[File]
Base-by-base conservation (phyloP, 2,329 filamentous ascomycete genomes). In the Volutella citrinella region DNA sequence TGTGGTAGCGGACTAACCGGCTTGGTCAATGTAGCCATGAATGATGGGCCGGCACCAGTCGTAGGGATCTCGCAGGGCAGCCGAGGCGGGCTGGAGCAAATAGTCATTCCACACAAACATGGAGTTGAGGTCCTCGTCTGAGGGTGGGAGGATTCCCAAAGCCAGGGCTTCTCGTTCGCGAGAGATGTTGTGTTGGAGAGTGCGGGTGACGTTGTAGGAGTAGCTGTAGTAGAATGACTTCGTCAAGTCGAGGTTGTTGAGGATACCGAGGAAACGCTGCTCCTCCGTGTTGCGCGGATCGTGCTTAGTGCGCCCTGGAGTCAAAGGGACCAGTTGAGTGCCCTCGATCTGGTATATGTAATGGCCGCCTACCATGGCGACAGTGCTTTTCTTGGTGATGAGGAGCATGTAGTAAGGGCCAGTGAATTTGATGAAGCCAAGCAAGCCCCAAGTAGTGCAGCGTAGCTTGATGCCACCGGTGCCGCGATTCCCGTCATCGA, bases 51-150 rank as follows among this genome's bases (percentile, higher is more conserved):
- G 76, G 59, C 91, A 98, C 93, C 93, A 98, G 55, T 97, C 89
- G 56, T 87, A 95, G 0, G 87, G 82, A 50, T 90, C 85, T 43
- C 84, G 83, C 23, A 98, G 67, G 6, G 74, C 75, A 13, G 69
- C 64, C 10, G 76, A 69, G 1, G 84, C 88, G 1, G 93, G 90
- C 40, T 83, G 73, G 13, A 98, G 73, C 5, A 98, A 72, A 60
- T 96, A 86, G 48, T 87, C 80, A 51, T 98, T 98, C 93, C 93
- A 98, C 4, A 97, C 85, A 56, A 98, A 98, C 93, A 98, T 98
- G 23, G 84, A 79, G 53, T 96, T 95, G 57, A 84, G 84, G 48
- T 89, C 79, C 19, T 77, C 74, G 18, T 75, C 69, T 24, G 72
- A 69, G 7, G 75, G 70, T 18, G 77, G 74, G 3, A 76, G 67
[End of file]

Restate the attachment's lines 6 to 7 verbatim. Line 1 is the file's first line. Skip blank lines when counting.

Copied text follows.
- C 40, T 83, G 73, G 13, A 98, G 73, C 5, A 98, A 72, A 60
- T 96, A 86, G 48, T 87, C 80, A 51, T 98, T 98, C 93, C 93